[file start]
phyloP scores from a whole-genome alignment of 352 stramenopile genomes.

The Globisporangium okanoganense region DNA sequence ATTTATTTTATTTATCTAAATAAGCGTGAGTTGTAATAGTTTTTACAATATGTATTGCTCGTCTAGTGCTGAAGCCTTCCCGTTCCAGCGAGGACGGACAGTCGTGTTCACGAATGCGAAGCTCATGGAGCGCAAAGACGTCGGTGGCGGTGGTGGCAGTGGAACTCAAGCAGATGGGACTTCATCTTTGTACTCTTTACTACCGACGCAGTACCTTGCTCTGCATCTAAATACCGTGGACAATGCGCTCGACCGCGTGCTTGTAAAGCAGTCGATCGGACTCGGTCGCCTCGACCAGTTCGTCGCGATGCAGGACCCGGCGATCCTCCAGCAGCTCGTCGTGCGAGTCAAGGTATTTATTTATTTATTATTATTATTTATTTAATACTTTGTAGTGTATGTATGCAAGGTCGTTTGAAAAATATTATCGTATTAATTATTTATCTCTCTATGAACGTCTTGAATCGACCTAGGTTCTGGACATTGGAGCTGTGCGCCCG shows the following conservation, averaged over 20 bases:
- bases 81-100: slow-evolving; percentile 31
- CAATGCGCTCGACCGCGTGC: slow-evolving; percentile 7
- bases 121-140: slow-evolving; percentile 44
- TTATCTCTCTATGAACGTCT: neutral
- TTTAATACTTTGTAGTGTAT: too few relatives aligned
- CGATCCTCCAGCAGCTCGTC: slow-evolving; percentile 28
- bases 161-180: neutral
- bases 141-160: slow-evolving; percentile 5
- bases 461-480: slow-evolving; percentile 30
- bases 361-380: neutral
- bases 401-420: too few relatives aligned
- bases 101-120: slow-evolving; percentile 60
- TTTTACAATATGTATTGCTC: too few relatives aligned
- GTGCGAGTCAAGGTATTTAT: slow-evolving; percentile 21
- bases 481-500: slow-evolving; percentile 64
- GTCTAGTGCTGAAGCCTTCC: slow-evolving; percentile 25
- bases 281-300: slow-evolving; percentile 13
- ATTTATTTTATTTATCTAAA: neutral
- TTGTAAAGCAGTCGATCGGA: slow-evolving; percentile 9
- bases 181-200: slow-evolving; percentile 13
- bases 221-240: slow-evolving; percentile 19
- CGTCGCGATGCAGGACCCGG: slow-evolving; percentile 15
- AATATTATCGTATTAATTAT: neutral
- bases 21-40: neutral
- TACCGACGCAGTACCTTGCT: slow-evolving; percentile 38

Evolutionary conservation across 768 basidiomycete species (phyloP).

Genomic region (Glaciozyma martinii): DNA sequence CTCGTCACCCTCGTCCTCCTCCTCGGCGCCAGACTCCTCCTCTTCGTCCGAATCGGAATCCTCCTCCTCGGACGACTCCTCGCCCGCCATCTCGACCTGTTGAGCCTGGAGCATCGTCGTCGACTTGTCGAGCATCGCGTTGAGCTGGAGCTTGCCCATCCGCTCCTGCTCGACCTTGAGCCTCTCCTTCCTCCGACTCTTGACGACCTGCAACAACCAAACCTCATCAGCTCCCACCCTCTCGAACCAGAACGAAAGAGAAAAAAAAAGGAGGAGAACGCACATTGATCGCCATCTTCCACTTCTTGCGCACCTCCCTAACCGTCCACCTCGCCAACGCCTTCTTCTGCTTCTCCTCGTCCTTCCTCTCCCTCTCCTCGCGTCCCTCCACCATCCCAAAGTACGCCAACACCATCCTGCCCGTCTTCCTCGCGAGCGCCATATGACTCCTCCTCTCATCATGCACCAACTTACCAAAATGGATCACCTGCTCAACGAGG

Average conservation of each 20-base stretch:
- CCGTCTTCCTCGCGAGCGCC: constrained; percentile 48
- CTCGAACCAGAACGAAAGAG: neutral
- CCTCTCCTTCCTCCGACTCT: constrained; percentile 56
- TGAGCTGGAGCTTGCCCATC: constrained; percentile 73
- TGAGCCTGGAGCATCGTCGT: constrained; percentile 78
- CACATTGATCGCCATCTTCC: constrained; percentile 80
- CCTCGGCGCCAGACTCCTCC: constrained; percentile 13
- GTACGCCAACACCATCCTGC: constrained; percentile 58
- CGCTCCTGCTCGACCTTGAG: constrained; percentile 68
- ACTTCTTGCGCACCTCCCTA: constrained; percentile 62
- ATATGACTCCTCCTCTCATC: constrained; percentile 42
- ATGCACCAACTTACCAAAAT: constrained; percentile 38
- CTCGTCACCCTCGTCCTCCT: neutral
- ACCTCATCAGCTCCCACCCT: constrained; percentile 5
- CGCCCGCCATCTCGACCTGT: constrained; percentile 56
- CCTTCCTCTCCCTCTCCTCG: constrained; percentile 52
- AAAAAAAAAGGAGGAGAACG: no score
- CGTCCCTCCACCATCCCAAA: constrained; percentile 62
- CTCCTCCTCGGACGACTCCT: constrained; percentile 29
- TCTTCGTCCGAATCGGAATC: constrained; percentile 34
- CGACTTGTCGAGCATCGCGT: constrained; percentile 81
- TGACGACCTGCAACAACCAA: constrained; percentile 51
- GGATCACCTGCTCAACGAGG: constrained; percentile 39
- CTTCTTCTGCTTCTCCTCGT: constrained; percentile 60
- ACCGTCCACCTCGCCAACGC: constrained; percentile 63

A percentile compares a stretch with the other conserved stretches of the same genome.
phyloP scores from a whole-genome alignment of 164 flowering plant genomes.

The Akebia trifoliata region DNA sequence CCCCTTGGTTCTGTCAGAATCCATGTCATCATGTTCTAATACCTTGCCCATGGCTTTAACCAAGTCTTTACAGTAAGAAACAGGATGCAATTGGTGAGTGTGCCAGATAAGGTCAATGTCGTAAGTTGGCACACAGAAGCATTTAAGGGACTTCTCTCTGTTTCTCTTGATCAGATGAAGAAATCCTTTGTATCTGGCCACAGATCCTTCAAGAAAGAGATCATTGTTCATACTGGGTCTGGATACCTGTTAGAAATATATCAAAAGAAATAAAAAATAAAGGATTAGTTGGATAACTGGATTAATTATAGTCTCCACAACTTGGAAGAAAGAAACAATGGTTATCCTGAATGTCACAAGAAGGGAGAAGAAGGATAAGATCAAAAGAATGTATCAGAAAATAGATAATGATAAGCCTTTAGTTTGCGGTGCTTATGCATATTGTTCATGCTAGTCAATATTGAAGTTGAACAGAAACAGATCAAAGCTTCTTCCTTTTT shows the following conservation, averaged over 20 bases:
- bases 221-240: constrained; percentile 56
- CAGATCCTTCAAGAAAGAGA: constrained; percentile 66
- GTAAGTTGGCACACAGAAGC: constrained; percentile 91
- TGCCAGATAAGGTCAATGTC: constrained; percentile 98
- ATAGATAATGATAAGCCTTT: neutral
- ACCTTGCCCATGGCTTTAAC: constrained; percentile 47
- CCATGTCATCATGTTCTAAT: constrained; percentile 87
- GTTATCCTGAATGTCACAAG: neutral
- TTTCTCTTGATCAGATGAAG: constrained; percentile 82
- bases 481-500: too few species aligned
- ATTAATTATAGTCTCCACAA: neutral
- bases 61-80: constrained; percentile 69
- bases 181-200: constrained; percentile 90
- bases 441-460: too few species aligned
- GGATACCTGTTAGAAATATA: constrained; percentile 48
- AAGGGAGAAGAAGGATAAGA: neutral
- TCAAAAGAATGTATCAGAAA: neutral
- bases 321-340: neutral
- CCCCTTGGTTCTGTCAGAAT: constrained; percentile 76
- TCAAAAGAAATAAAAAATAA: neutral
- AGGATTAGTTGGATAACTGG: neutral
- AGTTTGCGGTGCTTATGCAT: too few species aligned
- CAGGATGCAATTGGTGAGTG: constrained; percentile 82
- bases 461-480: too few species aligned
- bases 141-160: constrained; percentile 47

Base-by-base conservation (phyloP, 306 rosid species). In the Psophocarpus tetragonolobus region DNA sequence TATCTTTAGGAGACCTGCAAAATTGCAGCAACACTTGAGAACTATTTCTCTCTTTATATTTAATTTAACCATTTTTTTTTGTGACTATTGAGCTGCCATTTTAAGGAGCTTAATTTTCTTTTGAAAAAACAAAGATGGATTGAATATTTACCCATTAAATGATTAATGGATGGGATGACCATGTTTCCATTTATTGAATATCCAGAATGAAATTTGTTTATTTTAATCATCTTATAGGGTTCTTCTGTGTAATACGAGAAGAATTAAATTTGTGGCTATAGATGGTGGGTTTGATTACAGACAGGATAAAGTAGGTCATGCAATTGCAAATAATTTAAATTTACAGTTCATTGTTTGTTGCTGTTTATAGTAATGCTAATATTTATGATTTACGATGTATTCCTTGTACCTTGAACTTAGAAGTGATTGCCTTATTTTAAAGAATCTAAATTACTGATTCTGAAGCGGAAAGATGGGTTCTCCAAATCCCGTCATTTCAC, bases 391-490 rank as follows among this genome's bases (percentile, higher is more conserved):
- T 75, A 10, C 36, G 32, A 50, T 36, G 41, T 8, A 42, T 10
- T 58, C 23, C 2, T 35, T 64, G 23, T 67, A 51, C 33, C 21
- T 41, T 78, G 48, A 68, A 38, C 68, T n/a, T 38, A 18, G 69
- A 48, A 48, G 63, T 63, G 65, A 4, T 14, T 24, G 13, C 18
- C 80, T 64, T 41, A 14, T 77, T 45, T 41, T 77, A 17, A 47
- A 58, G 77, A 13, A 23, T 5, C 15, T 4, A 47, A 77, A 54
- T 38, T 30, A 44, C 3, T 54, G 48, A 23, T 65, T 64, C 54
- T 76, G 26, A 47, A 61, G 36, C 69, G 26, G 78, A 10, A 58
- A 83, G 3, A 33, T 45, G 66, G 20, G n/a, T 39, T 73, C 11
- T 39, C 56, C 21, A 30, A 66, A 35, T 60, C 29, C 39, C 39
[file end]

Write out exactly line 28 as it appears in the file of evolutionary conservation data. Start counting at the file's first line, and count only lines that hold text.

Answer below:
Evolutionary conservation across 768 basidiomycete species (phyloP).